For Johney, his career as a mechanical engineer began (as it does for many budding engineers) by fixing and assembling different items for his mother. And because he excelled in science and math, his teachers and guidance counselors pointed him in the direction of engineering.
“I love heat transfer; I love thermodynamics; I like it all. My passion for those topics made mechanical engineering a perfect fit for me” said Johney.
He came to Georgia Tech as a graduate student after being invited to attend the school’s very first Focus event in 1992. This is one of the nation’s finest programs for raising awareness of graduate education among the best and brightest underrepresented minority students. Johney credits Dr. Bill Wepfer for steering him toward graduate education, inviting him to attend the Focus event and paying for his travel expenses. Dr. Wepfer also identified National Science Foundation funding to help him pursue his doctoral degree.
“I owe a lot to him. He’s a great man.” said Johney.
Georgia Tech College of Engineering Dean Dr. Gary May, who currently serves on the Executive Committee of the National GEM Consortium was also one of his role models. Dr. Green is a GEM alumnus and also serves on the Executive Committee of GEM. In 2015, Johney was elected fellow of SAE International, the professional society of mobility engineers.
Roderick became well-versed in conventional building methods as a kid helping in his father’s construction business and thinks about how those methods can be improved. “We have been building houses the same way for centuries,” he said. “Technology has enabled new ways of manufacturing in most other industries. Perhaps some of the additive approaches to manufacturing we have demonstrated with AMIE will inspire new and better ways to build houses in the future,” he said. Roderick points out that AMIE is only the beginning, a prototype that has already provided lessons learned for improvements and further refinement. (“AMIE 2.0” is on the drawing board now.)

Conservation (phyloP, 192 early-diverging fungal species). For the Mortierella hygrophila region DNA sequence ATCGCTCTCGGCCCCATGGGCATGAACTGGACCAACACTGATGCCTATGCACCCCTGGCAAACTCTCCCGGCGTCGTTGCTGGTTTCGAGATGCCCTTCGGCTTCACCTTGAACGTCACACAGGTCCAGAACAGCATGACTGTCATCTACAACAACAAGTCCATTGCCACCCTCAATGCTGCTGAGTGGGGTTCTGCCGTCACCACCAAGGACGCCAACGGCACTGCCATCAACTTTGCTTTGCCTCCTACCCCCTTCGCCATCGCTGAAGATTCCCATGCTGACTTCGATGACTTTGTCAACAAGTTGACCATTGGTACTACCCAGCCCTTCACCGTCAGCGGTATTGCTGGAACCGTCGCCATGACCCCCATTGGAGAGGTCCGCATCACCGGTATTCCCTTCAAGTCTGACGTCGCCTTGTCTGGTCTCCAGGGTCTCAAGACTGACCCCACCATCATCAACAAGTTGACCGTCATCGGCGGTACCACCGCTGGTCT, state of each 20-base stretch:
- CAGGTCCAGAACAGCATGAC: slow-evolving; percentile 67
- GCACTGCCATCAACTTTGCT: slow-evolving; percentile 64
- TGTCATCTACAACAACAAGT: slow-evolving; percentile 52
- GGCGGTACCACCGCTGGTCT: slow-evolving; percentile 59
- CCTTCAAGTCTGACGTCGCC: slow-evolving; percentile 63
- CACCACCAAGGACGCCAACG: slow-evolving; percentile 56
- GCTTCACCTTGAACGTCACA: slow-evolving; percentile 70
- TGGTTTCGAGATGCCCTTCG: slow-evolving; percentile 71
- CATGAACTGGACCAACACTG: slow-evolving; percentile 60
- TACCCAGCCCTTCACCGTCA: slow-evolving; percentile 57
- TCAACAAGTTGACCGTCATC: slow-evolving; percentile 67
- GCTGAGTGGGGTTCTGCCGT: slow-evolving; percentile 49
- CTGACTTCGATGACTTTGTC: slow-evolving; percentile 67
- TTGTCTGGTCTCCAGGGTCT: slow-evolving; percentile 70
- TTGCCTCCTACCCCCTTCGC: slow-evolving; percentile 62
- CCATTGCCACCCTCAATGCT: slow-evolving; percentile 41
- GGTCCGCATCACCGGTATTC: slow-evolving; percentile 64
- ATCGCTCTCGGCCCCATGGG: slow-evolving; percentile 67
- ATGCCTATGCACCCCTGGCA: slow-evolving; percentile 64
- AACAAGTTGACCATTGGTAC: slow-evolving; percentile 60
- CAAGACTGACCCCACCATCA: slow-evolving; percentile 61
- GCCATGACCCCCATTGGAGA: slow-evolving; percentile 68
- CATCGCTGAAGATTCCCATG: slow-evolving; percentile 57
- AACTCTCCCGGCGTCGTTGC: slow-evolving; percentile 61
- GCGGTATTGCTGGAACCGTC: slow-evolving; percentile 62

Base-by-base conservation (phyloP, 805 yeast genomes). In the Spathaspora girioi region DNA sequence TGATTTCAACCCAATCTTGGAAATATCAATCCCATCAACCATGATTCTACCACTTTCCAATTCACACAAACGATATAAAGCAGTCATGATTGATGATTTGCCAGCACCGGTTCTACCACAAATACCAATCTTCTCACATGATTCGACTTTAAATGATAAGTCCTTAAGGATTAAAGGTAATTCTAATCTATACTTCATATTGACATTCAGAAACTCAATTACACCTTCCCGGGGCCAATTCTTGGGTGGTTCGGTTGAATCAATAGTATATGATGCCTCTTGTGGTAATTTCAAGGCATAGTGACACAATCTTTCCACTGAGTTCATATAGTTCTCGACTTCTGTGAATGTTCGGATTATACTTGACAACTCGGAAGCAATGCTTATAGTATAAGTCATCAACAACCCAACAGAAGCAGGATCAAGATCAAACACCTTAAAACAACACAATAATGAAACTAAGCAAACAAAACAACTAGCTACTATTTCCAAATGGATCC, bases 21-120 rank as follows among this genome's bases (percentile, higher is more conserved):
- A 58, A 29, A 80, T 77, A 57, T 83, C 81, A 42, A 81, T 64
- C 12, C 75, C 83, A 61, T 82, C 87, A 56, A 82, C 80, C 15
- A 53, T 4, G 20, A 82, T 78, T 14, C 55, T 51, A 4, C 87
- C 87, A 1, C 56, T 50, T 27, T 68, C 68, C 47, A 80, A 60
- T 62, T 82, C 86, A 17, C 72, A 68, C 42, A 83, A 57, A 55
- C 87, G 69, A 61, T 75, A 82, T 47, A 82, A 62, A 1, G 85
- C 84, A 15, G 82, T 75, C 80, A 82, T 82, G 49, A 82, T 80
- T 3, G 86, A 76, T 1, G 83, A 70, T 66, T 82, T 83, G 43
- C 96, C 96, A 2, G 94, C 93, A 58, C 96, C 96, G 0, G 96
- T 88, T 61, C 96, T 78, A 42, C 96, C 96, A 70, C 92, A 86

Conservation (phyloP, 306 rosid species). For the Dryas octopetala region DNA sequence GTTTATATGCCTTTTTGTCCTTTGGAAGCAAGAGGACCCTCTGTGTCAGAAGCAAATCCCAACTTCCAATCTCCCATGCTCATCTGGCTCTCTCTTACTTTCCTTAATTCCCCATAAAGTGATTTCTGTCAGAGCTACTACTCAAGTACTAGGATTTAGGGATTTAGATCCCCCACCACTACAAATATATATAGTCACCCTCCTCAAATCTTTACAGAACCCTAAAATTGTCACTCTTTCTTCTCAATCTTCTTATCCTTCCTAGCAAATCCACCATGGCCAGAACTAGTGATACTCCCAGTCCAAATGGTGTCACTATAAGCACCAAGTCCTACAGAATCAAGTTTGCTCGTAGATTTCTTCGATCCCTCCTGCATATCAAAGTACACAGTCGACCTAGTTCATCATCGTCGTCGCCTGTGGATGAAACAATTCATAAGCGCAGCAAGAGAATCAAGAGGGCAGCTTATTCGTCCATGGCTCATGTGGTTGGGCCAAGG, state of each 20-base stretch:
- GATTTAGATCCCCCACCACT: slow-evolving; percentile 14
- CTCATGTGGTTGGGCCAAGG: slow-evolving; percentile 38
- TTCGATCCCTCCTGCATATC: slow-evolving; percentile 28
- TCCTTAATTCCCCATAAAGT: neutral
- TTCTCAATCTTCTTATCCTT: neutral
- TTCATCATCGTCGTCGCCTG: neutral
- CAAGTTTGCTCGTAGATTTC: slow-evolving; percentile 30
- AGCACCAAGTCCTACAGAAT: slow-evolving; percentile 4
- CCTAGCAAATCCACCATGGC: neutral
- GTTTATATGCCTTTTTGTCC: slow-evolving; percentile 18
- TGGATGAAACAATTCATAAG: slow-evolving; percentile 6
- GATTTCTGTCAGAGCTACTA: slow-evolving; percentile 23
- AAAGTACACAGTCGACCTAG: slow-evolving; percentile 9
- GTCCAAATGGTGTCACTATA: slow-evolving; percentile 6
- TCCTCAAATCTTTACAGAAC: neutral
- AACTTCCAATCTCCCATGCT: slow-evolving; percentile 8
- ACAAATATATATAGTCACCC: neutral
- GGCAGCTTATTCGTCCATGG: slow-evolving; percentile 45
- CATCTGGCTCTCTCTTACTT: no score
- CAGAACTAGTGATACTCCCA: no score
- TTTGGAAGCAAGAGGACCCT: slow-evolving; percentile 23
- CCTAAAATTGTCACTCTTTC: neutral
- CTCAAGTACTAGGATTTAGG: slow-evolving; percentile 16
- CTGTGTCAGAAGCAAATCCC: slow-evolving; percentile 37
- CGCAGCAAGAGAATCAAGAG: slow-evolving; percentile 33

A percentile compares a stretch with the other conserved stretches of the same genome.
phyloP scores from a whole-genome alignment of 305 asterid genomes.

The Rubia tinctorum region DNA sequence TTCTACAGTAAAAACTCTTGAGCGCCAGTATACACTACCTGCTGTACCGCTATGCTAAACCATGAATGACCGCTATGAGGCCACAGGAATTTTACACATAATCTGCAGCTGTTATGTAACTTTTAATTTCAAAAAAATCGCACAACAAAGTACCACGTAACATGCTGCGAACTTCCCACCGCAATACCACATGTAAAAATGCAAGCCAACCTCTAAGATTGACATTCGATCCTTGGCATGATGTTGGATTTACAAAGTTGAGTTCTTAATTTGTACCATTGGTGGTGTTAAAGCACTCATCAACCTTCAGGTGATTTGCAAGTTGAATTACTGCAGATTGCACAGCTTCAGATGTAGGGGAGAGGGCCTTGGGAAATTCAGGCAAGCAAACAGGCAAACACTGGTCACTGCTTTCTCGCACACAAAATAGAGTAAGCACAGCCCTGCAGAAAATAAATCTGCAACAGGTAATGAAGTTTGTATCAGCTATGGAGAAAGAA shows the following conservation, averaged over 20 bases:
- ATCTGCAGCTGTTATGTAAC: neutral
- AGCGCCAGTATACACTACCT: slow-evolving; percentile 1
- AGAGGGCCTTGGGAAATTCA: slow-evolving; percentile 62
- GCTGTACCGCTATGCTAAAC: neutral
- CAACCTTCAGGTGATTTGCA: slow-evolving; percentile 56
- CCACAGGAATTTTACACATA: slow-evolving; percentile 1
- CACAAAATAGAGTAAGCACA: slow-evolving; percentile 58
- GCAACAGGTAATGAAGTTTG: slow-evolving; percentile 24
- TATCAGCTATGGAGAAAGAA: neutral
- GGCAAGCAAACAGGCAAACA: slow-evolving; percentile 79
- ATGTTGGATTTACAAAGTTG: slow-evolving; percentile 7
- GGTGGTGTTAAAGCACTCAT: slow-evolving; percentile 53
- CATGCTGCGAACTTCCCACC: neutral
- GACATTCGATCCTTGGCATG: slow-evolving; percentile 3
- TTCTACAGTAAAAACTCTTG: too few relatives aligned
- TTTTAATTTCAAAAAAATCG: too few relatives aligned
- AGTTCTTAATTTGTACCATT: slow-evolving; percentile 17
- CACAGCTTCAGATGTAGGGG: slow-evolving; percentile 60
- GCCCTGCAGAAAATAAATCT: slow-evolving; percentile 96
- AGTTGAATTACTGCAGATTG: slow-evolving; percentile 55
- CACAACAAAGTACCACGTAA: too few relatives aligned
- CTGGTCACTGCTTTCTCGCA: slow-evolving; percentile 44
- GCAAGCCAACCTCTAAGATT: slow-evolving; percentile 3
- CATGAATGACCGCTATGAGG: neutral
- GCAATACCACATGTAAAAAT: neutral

Lonnie likes being a scientific entrepreneur and working with like-minded individuals. “It’s exciting to identify choke points in a technology that are preventing it from growing exponentially, and then building a team to solve the problem,” he says. His team has partnered with material scientists and found that, by using the right material, the process can be scaled by many orders of magnitude.
As for his days at Georgia Tech: “I had two great mentors: Wayne Book and Steve Dickerson. They both played a big part in forming my career, both directly and indirectly.”
Engineering is a rapidly changing field and that’s one reason Brian enjoys his work so much. “I always wanted to do something that is constantly changing,” he says. “Every day I get to make something different and new and I’m glad to be a part of that work.” Brian had several mentors starting in high school with his physics teacher, who was an engineer himself. He confirmed Brian’s growing interest in engineering as a career choice. He also worked with Bill Peine as an undergrad in surgical robotics. “It was a great experience because I got to help build different types of robotic systems.” As an intern at ORNL, Brian worked with Lonnie and “fell in love” with all the different types of robotic systems. And Dr. Wayne Book at Georgia Tech helped steer him into the position and work he now has at ORNL.
Editor's note: Johney Green recently accepted a new position as assistant lab director at the National Renewable Energy Lab.